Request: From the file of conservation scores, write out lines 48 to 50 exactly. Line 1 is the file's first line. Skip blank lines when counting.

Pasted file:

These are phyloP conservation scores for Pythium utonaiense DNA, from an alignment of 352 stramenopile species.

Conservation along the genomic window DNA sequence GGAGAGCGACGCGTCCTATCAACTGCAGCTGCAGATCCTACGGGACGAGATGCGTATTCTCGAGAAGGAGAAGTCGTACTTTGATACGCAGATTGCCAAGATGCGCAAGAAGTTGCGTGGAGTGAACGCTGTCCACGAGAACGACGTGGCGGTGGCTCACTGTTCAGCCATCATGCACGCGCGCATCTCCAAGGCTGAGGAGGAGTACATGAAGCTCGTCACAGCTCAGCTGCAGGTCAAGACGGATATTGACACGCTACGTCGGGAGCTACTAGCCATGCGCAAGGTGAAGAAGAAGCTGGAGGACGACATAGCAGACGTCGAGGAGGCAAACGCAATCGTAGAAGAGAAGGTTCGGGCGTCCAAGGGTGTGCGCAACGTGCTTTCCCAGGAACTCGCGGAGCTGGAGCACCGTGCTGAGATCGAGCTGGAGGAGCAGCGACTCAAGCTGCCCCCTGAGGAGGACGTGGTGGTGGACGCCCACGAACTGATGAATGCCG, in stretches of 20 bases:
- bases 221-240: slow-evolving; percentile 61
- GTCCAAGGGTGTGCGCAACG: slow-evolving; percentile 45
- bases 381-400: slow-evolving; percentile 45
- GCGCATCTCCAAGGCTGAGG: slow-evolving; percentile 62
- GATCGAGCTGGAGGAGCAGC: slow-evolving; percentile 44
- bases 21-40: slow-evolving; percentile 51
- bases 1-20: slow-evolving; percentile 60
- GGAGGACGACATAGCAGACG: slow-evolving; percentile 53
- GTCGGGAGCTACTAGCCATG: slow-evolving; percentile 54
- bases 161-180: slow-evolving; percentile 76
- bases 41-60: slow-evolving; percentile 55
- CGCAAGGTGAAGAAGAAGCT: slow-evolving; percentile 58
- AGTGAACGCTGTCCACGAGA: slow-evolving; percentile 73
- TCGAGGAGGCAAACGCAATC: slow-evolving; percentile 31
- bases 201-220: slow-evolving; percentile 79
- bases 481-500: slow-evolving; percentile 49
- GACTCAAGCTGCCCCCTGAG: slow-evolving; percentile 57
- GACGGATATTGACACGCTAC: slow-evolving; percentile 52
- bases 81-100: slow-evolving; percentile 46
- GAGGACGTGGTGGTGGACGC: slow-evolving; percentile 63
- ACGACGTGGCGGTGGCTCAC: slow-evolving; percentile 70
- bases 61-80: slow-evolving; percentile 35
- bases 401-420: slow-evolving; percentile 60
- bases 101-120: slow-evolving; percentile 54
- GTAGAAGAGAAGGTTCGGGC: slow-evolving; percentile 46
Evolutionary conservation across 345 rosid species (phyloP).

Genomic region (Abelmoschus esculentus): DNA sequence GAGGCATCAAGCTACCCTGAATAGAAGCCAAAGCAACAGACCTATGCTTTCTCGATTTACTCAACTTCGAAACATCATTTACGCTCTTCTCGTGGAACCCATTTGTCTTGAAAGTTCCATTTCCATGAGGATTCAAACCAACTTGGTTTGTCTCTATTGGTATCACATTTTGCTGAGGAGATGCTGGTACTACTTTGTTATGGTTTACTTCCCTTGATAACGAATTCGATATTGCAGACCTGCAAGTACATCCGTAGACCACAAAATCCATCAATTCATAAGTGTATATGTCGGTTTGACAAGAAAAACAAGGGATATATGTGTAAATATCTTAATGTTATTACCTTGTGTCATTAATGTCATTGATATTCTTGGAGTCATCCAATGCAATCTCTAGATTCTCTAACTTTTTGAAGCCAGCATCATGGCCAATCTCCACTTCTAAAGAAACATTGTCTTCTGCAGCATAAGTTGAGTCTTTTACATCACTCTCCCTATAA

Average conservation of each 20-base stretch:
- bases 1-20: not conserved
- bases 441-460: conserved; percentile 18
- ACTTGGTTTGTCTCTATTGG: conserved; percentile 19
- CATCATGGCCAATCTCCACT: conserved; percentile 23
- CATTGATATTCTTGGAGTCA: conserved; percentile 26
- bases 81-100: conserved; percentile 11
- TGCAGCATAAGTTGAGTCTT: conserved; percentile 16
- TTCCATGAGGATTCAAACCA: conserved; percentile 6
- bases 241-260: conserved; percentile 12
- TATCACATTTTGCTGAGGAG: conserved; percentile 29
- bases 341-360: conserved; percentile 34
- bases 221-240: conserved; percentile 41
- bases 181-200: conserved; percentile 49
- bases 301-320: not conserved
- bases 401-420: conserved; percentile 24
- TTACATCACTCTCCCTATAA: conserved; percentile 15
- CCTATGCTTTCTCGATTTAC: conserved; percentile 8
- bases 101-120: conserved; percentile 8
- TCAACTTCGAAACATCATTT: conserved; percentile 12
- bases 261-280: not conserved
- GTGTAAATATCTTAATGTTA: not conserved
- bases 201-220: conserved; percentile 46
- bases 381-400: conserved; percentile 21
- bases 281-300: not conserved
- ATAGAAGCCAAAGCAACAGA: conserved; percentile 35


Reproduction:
- bases 101-120: conserved; percentile 8
- TCAACTTCGAAACATCATTT: conserved; percentile 12
- bases 261-280: not conserved